The etymology of the term ‘governance’ can be traced to the classical Latin and ancient Greek words for the ‘helmsman’ and the ‘steering of boats’. Over time this meaning has been applied to societies and political systems where it has been defined as the ‘art of steering societies and organisations’. The search for a clearly articulated concept of ‘governance’ has only recently begun in Aboriginal Australia. While the term has rapidly transferred into bureaucratic thinking, government policy making, service delivery, and Indigenous political agenda, there is a lack of critical analyses and hard evidence about it, and confusion over its actual meaning.
Unrealistic expectations are being generated that ‘governance’ will be the ‘quick fix’ for all problems at the community level. Some stakeholders expect improved service delivery and local accountability, while ignoring the issues of jurisdictional power and self-determination.
As a result, there is something of a fashionable backlash, with the term being described as a ‘buzzword’ or little more than ‘pouring old wine into a new bottle’. It is a cause for concern that these varied views are becoming entrenched without sufficient Australian content having been applied to the concept.1
In a presentation to the first national Indigenous Governance Conference, convened by Reconciliation Australia in Canberra, Neil Sterritt (2001, 2002), a Gitxsan leader from Canada, characterised strong Indigenous governance as having four main attributes or dimensions:
(a) Legitimacy—the way structures of governance are created and leaders chosen, and the extent of constituents’ confidence in and support of them;
(b) Power—the extent of acknowledged legal, jurisdictional and cultural authority and capacity to make and exercise laws, resolve disputes and carry on public administration;
(c) Resources—the economic, cultural, human, technological and natural resources needed for the establishment and implementation of governance structures; and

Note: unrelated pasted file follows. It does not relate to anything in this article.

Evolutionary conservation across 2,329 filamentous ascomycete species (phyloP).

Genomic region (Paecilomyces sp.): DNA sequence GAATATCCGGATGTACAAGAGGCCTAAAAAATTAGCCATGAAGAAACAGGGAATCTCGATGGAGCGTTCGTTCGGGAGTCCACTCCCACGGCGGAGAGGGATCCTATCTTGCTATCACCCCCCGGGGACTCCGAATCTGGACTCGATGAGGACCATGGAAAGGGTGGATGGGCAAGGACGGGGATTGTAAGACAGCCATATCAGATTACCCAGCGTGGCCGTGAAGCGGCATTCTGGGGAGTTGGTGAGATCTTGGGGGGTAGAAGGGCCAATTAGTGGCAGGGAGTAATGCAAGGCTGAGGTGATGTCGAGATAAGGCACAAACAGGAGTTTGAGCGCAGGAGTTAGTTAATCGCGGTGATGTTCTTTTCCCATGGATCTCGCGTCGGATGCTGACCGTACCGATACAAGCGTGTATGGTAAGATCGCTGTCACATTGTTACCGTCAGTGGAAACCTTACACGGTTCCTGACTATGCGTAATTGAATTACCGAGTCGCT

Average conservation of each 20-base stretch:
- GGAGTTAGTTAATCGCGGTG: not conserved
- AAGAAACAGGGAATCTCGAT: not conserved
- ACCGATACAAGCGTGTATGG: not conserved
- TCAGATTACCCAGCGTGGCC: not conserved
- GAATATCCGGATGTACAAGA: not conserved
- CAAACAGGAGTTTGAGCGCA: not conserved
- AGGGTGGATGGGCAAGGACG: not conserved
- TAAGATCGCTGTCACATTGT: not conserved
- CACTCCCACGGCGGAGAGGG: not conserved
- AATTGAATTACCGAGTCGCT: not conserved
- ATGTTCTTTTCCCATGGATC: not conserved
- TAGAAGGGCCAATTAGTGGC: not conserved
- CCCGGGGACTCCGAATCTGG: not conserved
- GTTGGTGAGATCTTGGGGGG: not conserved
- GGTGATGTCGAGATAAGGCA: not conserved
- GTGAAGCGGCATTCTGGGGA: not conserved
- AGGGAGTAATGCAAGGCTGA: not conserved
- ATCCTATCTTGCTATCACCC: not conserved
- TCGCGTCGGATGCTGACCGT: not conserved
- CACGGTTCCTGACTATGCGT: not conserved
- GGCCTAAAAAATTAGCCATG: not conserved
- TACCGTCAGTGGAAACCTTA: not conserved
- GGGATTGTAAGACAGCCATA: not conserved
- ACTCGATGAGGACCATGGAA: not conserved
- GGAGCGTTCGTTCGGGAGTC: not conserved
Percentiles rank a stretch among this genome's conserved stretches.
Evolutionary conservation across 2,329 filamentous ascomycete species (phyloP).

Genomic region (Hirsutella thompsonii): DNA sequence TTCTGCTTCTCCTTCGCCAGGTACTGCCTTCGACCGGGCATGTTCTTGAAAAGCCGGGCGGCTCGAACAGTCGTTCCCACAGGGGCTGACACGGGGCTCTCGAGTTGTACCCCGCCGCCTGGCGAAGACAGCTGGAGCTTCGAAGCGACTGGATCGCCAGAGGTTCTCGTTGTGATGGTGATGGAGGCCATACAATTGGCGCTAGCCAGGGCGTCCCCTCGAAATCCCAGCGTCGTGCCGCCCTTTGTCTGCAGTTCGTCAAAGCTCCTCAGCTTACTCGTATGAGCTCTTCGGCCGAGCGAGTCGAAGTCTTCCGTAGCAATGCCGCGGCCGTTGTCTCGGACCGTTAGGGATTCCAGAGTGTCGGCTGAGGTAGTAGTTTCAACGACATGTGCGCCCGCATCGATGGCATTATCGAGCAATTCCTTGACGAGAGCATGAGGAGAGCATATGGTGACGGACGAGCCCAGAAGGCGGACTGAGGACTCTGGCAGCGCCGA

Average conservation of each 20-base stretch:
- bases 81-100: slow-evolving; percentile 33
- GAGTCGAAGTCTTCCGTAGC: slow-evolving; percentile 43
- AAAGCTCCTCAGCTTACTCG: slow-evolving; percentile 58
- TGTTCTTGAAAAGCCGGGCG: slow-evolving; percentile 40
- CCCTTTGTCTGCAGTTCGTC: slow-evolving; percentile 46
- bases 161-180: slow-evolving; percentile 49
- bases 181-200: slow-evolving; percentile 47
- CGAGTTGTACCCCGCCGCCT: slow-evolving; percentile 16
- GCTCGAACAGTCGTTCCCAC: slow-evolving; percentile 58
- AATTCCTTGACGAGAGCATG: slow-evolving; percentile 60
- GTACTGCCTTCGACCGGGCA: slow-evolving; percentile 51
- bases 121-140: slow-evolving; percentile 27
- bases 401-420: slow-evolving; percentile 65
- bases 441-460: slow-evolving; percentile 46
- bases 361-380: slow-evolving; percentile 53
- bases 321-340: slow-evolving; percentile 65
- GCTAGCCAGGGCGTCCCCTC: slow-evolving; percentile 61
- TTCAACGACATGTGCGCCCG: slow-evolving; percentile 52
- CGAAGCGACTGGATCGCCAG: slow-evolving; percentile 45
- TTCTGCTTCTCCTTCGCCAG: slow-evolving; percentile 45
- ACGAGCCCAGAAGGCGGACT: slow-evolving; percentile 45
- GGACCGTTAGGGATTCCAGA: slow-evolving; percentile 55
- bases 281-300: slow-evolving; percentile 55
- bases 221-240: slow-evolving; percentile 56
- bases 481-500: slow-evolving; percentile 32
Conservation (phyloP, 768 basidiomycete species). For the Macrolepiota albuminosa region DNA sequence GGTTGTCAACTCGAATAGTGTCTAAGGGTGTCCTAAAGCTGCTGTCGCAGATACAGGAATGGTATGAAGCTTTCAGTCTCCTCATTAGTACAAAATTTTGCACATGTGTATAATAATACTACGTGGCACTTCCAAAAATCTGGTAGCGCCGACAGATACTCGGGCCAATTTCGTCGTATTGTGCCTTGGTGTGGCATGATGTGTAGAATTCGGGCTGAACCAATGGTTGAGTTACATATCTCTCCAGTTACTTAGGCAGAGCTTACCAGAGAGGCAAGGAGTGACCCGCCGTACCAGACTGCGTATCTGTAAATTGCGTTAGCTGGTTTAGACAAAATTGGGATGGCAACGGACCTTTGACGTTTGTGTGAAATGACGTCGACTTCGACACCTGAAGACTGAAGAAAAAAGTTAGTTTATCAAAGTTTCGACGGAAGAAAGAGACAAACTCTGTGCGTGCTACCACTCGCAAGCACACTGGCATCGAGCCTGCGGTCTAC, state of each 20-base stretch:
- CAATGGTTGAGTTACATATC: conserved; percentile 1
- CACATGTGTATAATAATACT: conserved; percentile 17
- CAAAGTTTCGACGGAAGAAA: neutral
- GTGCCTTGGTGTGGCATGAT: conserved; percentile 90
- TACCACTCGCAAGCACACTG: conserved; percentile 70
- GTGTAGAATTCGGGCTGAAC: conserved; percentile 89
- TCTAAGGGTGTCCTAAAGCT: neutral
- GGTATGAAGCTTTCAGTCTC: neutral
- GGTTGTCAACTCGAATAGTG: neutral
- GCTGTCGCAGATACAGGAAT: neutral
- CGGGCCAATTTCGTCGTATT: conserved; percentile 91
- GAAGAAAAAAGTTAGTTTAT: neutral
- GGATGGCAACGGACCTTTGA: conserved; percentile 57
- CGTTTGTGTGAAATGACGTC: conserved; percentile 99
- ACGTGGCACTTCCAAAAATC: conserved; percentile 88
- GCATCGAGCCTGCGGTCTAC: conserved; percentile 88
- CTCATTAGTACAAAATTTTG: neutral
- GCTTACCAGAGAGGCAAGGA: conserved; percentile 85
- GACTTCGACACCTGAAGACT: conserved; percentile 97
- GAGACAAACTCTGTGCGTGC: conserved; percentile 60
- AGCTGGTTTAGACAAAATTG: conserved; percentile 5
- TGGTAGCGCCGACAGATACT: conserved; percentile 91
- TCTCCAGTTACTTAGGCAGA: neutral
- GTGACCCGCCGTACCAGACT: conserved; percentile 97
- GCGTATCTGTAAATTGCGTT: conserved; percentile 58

(d) Accountability—the extent to which those in power must justify, substantiate and make known their actions and decisions.
Evidence to the Royal Commission on Aboriginal Peoples (RCAP) in Canada suggests that these four attributes are expressed through First Nations institutions and processes such as the centrality of land, individual autonomy and shared responsibility, the role of women, the role of elders, the role of family and clan, leadership and traditional accountability, and consensus in decision-making (RCAP 1996).
Aboriginal Male’s Healing Centre (AMHC), Governance Structure is based on above mentioned attributes as evidenced through the RCAP in Canada. Many small Aboriginal groups have informal processes of governance which are not exercised through externalised organisations.
But if a group of people is too large to make all the necessary decisions, they may create organisational structures, hierarchical systems or other arrangements to facilitate decision making. This might include delegating some areas of decision- making and responsibilities to an entity, whilst retaining other aspects of governance under their immediate social control.
From this definitional perspective, AMHC can see that Aboriginal community councils and organisations have governance; extended Aboriginal families and clans have governance systems; Aboriginal law and ceremony is about governance; local community health clinics and stores have governance; homeland associations, women’s councils and land councils have governance; native title claimant groups and traditional owners have governance; and Aboriginal businesses and regional service delivery organisations have governance.
Aboriginal Male’s Healing Centre Strong Spirit Strong Families Strong Culture Inc. have developed a governance framework that shall deliver the desired outcomes registered with the Australian Charities and Not-for-profits Commission (ACNC).